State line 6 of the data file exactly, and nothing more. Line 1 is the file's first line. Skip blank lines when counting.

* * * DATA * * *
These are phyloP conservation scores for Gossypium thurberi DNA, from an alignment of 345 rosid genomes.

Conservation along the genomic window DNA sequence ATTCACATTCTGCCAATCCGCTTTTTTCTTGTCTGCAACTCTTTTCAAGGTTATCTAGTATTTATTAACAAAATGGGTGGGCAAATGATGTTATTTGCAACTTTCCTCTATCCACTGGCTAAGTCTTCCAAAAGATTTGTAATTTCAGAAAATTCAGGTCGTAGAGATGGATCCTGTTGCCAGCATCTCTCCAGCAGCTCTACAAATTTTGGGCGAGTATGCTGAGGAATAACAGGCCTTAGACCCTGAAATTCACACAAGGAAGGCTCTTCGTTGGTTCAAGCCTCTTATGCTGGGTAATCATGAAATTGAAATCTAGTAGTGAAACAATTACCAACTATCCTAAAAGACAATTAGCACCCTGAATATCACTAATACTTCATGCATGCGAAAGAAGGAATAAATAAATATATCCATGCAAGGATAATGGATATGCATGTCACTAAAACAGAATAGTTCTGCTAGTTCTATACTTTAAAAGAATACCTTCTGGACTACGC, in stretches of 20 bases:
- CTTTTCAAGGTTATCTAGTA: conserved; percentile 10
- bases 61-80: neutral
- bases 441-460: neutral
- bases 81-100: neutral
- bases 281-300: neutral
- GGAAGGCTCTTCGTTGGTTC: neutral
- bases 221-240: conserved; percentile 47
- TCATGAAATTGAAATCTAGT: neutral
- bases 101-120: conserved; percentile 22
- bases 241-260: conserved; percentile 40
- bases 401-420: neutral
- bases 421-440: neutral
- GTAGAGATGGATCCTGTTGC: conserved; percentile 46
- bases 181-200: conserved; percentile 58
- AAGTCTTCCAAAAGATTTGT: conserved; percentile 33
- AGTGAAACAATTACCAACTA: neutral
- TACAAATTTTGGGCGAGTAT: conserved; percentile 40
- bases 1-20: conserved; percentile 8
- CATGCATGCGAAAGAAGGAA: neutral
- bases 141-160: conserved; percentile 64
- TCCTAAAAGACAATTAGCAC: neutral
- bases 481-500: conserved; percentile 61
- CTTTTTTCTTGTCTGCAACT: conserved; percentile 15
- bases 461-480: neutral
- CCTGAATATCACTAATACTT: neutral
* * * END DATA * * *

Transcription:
- bases 81-100: neutral